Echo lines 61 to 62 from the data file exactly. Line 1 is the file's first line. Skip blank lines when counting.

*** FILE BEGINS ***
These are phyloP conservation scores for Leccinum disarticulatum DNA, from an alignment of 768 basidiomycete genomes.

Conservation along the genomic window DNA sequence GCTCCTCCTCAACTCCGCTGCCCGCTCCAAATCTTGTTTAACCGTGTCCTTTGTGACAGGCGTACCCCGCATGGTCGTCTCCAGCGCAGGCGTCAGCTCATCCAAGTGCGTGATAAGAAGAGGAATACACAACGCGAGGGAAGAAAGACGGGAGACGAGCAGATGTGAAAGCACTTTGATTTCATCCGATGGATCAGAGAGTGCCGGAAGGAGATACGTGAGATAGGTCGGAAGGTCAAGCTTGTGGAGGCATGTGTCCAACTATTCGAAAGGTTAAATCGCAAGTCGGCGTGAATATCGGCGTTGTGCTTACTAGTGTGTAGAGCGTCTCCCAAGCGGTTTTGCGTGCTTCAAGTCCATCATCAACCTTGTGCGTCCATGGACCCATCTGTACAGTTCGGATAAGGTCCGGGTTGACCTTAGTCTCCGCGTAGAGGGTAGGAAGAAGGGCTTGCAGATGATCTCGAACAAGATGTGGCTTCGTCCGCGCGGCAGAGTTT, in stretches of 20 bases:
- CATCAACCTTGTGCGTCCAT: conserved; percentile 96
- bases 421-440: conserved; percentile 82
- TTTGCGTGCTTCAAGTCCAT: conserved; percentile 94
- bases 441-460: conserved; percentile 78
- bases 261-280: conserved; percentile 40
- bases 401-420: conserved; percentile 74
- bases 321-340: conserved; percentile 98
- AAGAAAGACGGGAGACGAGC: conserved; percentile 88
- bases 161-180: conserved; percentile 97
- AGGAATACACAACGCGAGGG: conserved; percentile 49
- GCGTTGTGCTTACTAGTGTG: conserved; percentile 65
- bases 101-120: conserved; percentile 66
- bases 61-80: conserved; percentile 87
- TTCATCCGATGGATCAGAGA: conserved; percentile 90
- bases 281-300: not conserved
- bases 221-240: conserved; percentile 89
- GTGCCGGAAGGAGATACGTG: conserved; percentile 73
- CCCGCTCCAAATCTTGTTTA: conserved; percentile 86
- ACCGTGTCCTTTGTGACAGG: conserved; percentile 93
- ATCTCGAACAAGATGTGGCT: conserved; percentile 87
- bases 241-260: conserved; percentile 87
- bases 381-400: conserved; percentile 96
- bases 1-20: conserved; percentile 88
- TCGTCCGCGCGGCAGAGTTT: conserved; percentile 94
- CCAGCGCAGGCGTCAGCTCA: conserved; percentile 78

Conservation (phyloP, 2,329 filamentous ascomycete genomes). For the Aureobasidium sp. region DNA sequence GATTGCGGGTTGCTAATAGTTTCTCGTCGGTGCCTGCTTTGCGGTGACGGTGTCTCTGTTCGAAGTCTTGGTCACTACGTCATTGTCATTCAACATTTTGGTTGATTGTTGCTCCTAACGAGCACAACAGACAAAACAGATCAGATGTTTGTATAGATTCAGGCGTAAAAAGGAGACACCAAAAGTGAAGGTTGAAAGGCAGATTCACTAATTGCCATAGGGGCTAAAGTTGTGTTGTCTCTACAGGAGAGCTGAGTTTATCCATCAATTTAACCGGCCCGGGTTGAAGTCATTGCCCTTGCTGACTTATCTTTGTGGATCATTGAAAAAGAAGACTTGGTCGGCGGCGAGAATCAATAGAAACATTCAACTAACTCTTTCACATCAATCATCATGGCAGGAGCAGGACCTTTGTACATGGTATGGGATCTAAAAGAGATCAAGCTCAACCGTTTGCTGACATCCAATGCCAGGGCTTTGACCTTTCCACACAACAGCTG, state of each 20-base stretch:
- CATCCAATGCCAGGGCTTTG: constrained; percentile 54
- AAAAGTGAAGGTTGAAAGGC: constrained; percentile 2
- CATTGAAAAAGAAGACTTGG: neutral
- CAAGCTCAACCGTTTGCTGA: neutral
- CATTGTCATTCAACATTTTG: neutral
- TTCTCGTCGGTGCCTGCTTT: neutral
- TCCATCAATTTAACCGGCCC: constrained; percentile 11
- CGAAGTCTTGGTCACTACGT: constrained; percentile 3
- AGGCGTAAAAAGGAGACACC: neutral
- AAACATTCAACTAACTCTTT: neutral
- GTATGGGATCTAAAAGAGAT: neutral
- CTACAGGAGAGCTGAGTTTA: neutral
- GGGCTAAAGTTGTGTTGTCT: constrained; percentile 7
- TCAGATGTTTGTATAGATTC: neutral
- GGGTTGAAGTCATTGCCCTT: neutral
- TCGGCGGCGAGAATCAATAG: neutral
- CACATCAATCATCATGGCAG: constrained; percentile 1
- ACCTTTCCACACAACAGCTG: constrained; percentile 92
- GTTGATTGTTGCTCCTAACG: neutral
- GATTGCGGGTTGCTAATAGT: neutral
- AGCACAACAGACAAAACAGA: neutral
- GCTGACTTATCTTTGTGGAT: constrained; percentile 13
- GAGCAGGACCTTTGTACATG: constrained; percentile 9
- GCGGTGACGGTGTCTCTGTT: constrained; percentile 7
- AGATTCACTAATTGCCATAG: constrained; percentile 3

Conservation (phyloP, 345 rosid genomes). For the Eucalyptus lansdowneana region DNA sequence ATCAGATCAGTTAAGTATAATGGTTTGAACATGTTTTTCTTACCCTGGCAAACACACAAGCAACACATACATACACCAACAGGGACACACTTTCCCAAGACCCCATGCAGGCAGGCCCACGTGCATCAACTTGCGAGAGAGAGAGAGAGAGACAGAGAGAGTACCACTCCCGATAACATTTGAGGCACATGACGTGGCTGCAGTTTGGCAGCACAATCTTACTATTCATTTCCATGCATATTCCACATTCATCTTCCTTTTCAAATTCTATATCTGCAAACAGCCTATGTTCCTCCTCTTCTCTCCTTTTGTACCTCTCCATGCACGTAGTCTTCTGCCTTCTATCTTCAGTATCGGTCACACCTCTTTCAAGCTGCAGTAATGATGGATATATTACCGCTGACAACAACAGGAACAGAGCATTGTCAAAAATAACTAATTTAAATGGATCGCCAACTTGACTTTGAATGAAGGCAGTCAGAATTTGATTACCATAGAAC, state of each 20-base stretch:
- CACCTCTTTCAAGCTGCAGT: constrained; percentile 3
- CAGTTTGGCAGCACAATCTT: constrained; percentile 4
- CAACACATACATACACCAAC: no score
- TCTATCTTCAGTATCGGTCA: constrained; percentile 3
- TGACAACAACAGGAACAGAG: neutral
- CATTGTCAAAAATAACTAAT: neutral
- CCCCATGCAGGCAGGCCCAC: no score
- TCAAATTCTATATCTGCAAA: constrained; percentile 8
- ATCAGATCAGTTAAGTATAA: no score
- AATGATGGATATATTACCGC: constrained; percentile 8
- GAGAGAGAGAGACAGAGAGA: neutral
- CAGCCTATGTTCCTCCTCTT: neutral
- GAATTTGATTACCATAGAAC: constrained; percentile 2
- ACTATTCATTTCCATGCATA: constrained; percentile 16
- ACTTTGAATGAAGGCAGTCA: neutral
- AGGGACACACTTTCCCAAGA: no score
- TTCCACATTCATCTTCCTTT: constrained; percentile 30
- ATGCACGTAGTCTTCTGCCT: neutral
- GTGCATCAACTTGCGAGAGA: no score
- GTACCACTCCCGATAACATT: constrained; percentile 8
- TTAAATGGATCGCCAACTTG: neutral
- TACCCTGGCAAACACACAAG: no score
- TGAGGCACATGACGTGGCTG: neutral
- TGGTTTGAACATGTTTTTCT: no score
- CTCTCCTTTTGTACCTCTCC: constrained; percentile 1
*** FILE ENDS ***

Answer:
- CCCCATGCAGGCAGGCCCAC: no score
- TCAAATTCTATATCTGCAAA: constrained; percentile 8